Eventually I reached my destination city and after missioning it through the Kobe streets I found the venue. I had not eaten in many days and so was feeling a little weak but I was just happy to be returning to normality.
The show was supporting a popular kansai performer called Nanako Minami. Arriving at the venue I found she was a wonderful talent and very friendly and supportive.
The show was a joy to do and I chose to keep it just to 4 songs as I was worried about over running. The place was a totaly sit down vibe and I had a great time playing. I was a little weak after the show but the atmosphere of playing was amazing and the whole place was truley supportive.
Finally after the delay my Kansai tour was off the blocks. Next stop would be a second show in Kobe.
Bussling with Japanese and Gaijin alike I made my Juke Joint Debut supported by Koji Tamura (of the band `Dogs`) and Martin Leroux
Koji was first up and fresh back from playing shows in Seattle it was evident the Early 90`s grunge sound was a big influence. Next up cam Martin with his twee singer/songwriter style. His pop sensibilities came through and I found the show warming.
My set was a little on autopilot if I was to be honest. I tried hard to evoke a reaction from the crowd and in retrospect maybe I should have kicked back a little more.
But a few CD`s were taken home by listeners and the connection with the other musicians and the promoter for the night made good on the efforts made.
Never in my time touring have I ever been keen to do a cover version. The main motivation has always been to push my own music and try to get it heard by as many folks as possible. Also there’s the factor to bear in mind that covering somebody else is usually best done if you feel you have something new to offer to the composition. In most cases I’ve never felt my take on a tune to be varied enough from the original to consider recording it. And finally there is the problem of getting copyright clearance to cover the tune in the first place. That again is a no go for me as most songs involve going through red tape so far and wide that it becomes like a second job but with little reward.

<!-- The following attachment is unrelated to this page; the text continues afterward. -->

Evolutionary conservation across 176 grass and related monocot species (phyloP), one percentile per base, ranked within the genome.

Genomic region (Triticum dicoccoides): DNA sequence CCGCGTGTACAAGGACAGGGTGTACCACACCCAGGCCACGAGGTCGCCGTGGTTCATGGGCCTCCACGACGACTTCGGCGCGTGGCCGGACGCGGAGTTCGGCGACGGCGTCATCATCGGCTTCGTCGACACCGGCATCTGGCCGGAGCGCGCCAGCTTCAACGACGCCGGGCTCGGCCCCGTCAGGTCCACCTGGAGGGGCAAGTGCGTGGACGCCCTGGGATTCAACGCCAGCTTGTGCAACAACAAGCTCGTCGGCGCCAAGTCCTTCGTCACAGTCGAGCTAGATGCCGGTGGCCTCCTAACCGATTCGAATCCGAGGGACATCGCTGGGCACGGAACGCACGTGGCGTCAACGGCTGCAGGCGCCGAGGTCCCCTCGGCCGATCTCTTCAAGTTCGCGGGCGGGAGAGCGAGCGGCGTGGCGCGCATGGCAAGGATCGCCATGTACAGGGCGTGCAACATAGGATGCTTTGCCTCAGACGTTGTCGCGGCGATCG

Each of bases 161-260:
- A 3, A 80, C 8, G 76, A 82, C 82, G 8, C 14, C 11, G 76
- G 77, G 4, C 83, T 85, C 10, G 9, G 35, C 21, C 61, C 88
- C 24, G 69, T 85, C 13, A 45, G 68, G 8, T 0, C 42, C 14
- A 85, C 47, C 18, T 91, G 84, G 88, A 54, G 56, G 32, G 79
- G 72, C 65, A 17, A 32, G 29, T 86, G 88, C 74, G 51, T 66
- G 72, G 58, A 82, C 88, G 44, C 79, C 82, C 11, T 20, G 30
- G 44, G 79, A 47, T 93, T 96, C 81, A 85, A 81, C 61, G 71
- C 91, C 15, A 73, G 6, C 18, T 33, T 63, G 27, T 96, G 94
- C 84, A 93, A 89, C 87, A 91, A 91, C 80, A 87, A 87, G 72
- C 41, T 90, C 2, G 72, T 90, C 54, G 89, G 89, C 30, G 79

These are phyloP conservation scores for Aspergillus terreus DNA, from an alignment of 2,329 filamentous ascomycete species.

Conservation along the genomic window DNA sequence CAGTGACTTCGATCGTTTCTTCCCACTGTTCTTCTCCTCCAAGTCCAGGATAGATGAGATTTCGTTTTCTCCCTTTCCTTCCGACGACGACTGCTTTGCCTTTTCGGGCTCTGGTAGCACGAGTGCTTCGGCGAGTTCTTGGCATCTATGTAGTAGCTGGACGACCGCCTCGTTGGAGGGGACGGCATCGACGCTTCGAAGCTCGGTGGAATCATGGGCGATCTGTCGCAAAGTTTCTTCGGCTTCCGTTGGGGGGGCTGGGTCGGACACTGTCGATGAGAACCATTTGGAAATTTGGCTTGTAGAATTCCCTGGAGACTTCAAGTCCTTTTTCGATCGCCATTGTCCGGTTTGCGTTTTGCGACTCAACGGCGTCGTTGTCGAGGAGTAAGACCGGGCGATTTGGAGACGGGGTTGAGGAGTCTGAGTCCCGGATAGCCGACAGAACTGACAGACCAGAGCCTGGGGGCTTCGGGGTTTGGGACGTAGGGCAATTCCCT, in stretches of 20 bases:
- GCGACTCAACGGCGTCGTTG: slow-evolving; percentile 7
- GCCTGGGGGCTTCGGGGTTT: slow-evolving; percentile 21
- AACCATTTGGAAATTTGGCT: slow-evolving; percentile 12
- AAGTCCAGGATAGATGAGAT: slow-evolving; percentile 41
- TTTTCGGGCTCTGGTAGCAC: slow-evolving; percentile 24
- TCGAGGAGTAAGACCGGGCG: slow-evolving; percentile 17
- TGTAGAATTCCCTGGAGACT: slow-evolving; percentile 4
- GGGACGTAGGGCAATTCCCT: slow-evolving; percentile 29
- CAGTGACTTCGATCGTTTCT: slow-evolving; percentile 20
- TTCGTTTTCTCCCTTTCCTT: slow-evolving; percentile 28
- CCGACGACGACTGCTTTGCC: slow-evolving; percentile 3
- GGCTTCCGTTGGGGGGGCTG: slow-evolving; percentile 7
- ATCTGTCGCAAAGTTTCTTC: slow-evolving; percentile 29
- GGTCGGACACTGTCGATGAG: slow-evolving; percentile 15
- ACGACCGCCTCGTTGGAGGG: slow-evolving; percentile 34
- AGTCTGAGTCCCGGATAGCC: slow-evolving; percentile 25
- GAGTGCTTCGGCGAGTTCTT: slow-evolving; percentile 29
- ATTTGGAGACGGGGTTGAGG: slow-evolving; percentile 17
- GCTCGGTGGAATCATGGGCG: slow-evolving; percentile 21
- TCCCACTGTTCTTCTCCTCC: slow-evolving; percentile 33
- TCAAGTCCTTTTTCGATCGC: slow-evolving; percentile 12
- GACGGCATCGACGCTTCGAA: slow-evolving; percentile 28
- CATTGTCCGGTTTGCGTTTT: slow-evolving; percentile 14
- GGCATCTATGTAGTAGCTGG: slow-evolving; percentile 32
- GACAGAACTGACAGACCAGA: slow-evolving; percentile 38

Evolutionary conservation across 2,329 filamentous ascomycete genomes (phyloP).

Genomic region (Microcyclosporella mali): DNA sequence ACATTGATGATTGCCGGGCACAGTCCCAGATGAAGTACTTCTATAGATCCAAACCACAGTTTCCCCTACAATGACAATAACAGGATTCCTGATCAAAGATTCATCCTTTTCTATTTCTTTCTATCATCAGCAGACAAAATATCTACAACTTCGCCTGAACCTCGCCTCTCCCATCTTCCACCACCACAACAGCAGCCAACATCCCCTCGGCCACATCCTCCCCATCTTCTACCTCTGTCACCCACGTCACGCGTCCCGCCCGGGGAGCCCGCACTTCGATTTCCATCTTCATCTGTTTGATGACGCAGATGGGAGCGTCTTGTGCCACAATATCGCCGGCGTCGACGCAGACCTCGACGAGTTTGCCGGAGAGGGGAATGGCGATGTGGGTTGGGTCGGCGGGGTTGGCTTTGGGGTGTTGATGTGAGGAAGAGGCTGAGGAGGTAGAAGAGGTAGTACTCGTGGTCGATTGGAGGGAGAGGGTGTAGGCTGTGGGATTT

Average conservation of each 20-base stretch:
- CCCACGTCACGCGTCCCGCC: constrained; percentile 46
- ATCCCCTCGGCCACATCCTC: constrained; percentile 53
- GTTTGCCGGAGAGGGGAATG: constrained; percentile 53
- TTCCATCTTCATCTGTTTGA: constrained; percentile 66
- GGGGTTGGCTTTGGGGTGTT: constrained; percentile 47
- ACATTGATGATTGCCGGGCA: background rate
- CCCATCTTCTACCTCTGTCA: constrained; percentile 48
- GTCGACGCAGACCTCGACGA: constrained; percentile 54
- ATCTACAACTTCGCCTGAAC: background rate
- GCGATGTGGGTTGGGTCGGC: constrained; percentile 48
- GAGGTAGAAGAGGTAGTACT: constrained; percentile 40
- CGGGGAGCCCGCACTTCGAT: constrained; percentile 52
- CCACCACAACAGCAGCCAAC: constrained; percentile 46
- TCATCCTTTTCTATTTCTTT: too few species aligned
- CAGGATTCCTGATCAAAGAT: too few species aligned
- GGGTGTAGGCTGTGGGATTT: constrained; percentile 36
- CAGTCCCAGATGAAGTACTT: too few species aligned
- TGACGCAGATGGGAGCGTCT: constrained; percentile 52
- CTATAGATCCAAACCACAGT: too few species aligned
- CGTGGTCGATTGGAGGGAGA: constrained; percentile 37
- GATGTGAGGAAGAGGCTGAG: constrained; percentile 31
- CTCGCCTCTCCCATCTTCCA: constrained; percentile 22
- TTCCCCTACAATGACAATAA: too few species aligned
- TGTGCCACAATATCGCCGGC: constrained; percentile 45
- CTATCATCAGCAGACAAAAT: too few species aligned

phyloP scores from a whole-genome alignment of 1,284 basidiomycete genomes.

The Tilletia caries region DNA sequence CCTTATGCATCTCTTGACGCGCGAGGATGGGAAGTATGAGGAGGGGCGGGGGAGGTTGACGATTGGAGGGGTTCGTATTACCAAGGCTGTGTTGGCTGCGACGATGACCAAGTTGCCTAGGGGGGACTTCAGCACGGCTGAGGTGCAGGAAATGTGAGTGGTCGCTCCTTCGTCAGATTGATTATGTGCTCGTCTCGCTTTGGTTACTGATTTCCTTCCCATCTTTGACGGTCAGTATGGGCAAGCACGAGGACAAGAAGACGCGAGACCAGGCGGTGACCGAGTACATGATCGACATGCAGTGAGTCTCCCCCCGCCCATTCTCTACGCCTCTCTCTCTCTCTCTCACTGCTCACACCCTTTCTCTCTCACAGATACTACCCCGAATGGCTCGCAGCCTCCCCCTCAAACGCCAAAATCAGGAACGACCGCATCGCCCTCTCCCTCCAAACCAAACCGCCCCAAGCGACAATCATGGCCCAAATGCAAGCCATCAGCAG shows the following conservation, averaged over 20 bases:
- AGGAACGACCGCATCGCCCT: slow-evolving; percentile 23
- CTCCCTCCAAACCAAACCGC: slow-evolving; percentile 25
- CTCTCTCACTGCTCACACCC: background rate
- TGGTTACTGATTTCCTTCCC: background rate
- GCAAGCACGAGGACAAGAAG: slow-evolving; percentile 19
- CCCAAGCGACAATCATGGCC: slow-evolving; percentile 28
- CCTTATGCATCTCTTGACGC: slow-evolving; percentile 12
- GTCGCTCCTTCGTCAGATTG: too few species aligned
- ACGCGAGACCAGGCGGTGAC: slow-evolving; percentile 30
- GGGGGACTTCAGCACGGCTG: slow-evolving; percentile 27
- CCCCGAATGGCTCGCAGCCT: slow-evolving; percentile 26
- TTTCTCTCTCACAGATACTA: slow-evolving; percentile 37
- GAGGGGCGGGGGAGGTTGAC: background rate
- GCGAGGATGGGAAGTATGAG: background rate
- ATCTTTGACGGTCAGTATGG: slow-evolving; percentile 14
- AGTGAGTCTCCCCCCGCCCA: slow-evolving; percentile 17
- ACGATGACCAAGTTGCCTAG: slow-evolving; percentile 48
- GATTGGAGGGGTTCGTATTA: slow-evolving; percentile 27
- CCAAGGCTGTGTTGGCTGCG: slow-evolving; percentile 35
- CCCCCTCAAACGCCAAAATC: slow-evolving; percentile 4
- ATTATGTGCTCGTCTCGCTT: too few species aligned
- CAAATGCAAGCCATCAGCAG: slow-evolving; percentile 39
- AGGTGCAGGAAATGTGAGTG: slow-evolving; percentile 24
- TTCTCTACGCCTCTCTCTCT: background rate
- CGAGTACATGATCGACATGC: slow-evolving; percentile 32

However when I last toured through Japan I found myself falling deeply for a melody. The song was written by a musician I had played a couple of shows with called ‘Mogura Ka Maigo’. Translated into English it means ‘The Lost Mole’.
The song is called ‘Tsukinohi’. I still don’t know so much what it is about but when it came to working on my own album back in the UK I just found myself playing my own interpretation of ‘Tsukihohi’. This quickly became a complete re-interpretation with lyrics in English (With an English titele – ‘Your Guitar’) and a theme to the song that is deeply personal.
Truth be told lyrically it was a song I had been wanting to write for years. But I was never sure how to go about doing it and because of the personal nature of the subject matter I was never content that a melody could serve the nature of the song. But suddenly out of nowhere it was written.
At this show in Tokyo I was able to meet the author of the song for the first time since recording the cover and I was able to hand him a copy of the finished album which has been pressed to Double Gatefold Vinyl.
And what’s best is that we managed to perform the song together live.
Playing my version next to his I realised how many times I had changed parts of the melody and structure without awareness. But for me personally it was a huge moment and something I will always be happy to think back on.
At the end of the night he gave me a hug and I felt that the experience had ment alot to him aswell. I’ve never had anyone cover any of my material but I know if would mean alot to me if it happened.
And finally after so much rambling please find the 2 songs linked below.
Click HERE for a live video of Mogura Ka Maigo performing his original composition ‘Tsukihoni’.
And click HERE for my cover version renamed ‘Your Guitar’ (Tsukinohi).